New research out of Tel Aviv University in Israel indicates medical cannabis can help those with Parkinson’s Disease manage some symptoms of the condition.
Parkinson’s disease is degenerative disorder of the central nervous system. The death of dopamine-producing neurons results in symptoms that can include tremor, slowness, stiffness, problems with maintaining balance and psychosis. It has no cure, and is progressive. It’s a significant issue, particularly in ageing populations.
Conventional treatment involves drugs such as levodopa combined with carbidopa, both of which can cause side effects ranging from dizziness to depression, chest pain and bloody vomit.
The Tel Aviv University study involved a survey of patients using medical cannabis for at least three months.
Forty-seven nondemented male patients were involved in the study, which found improvements in symptoms including pain, depression, tremor and muscle stiffness. The most commonly reported adverse effect was coughing, likely due to 81% of the patients smoking medical cannabis. Confusion and hallucinations were another adverse effect, causing 5 patients to cease treatment.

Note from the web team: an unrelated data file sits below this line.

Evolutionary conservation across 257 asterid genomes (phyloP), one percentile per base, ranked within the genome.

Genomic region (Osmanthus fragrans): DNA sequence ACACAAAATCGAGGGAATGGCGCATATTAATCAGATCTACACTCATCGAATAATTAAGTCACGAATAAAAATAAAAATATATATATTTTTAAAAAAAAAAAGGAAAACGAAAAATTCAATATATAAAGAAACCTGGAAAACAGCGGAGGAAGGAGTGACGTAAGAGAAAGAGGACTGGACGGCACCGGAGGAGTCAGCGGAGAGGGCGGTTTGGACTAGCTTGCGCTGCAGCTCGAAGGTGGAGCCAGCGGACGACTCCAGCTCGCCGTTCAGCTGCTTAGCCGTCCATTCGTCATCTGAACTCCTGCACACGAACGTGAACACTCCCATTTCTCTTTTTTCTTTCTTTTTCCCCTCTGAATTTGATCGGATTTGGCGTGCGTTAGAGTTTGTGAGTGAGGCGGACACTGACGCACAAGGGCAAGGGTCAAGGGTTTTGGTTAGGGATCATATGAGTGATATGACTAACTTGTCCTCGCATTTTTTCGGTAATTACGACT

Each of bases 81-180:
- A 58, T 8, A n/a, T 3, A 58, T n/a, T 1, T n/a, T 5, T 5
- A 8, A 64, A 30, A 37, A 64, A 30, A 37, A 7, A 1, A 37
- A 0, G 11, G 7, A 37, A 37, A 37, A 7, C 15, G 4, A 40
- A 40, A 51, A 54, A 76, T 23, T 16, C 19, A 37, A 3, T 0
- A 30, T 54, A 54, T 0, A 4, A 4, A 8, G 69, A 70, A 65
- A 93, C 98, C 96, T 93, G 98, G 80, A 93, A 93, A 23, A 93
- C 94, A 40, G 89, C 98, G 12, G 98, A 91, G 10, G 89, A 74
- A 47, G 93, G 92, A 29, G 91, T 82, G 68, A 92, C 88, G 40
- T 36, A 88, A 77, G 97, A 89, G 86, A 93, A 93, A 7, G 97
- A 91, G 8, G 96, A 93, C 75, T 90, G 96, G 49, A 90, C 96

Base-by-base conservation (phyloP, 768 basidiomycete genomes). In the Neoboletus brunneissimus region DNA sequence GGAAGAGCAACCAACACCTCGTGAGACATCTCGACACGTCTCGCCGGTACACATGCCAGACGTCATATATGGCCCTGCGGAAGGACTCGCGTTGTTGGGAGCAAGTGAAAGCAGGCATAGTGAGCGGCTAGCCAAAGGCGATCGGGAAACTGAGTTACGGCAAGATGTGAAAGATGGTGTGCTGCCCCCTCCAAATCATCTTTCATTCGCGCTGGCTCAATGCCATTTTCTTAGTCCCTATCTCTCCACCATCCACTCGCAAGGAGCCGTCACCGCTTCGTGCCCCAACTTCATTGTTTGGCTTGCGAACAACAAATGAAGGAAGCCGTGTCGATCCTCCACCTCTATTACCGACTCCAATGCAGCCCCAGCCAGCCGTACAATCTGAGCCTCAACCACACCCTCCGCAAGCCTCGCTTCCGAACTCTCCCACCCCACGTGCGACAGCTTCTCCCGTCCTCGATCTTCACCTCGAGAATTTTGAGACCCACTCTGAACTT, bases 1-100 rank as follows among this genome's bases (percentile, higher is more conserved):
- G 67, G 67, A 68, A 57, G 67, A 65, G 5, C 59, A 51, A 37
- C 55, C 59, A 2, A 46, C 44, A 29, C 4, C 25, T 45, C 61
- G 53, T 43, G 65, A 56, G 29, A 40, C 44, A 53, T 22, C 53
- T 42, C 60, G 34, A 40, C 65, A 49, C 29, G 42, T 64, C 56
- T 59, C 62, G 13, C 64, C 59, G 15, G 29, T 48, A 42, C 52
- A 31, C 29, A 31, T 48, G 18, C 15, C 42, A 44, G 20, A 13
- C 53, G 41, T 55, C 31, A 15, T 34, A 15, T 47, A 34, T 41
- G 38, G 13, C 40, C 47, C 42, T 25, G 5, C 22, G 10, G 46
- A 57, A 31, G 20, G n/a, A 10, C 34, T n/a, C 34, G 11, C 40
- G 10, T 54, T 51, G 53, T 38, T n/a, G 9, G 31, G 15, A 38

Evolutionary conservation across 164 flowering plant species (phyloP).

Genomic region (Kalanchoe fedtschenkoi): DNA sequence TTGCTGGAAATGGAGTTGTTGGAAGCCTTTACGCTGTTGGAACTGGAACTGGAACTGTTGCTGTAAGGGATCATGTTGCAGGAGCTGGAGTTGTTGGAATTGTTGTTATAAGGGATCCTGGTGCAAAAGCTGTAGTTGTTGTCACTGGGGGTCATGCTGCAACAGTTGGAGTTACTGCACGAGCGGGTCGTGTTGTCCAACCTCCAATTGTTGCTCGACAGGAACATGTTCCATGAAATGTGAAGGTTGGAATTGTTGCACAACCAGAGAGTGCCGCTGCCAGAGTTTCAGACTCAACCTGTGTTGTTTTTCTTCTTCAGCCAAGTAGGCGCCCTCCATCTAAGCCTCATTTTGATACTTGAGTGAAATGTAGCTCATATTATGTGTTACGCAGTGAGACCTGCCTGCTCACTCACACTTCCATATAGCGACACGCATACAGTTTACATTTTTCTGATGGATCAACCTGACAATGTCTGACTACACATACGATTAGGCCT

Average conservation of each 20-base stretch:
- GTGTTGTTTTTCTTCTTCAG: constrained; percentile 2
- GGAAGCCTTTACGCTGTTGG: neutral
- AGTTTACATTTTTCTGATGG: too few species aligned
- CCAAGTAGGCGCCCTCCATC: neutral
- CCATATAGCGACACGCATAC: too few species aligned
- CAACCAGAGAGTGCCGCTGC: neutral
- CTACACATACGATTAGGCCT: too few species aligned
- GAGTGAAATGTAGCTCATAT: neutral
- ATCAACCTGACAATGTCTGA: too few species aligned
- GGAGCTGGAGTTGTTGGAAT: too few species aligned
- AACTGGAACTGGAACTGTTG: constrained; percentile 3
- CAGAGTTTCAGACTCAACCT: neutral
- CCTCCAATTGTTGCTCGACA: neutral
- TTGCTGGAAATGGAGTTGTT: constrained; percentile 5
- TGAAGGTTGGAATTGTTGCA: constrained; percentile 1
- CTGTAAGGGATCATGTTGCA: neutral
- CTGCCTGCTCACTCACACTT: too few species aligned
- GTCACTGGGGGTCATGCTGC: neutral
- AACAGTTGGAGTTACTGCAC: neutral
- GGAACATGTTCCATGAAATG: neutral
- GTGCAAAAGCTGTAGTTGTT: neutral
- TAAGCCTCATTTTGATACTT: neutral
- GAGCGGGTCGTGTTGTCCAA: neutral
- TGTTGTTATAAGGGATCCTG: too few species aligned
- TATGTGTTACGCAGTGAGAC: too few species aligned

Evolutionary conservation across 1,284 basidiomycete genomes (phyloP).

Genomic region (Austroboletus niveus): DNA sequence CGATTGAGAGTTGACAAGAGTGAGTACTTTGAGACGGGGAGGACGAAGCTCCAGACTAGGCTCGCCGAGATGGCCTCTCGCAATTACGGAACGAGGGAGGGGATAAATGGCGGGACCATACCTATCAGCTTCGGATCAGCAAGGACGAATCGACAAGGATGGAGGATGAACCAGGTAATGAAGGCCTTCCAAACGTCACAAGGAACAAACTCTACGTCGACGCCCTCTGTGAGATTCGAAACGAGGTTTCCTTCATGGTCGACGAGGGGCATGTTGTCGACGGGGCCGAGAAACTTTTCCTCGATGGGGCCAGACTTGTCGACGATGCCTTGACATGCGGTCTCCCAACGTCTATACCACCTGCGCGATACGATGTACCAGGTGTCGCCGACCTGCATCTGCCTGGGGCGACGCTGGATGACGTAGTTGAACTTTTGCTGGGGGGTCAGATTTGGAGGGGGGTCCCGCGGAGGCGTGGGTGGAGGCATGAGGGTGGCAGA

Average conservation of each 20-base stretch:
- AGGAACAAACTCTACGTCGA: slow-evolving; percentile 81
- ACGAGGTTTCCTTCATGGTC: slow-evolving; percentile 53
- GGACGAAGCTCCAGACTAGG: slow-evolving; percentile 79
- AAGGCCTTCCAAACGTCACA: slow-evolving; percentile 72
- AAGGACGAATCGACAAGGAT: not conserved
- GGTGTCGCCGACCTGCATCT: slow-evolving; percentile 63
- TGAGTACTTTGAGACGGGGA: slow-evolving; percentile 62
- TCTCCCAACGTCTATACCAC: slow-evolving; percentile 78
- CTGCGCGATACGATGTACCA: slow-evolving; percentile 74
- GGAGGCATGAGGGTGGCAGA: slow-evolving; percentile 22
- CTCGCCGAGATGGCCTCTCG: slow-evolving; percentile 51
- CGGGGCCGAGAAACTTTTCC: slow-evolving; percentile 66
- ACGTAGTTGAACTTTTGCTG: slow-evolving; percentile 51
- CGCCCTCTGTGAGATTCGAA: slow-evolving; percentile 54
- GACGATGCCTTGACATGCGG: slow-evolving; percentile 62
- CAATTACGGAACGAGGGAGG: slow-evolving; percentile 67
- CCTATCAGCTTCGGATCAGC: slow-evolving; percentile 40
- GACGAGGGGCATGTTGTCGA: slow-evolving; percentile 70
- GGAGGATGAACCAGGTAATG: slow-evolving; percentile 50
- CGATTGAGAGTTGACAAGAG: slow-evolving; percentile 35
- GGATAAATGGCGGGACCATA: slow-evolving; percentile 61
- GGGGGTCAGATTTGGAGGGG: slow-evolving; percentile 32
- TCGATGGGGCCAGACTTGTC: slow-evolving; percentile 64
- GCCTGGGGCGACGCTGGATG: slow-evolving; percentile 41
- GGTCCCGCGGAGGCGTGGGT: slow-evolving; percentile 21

“Medical cannabis was found to improve symptoms of PD in the initial stages of treatment and did not cause major adverse effects in this pilot, 2-center, retrospective survey. The extent of use and the reported effects lend support to further development of safer and more effective drugs derived from Cannabis sativa,” state the researchers.
A previous study we mentioned last year also indicated medical marijuana may improve motor symptoms of Parkinson’s; including tremor, rigidity, and bradykinesia (slowness of movement).
The use of the non-psychoactive cannabinoid, cannabidiol (CBD), may also help address some symptoms of Parkinson’s – without the confusion and hallucinations; which is the result of the presence of THC. A 2014 study indicated cannabidiol can improve complex sleep-related behaviours in Parkinson’s patients and a 2009 study reported a significant decrease of psychosis symptoms under CBD treatment.
In a survey carried out by the USA’s Parkinson’s Foundation in partnership with Northwestern University, physicians reported that 80 percent of their patients with Parkinson’s Disease have used cannabis; however the Foundation says further r esearch is needed in order to determine how medical marijuana should be administered and the impact of its long-term use on symptoms.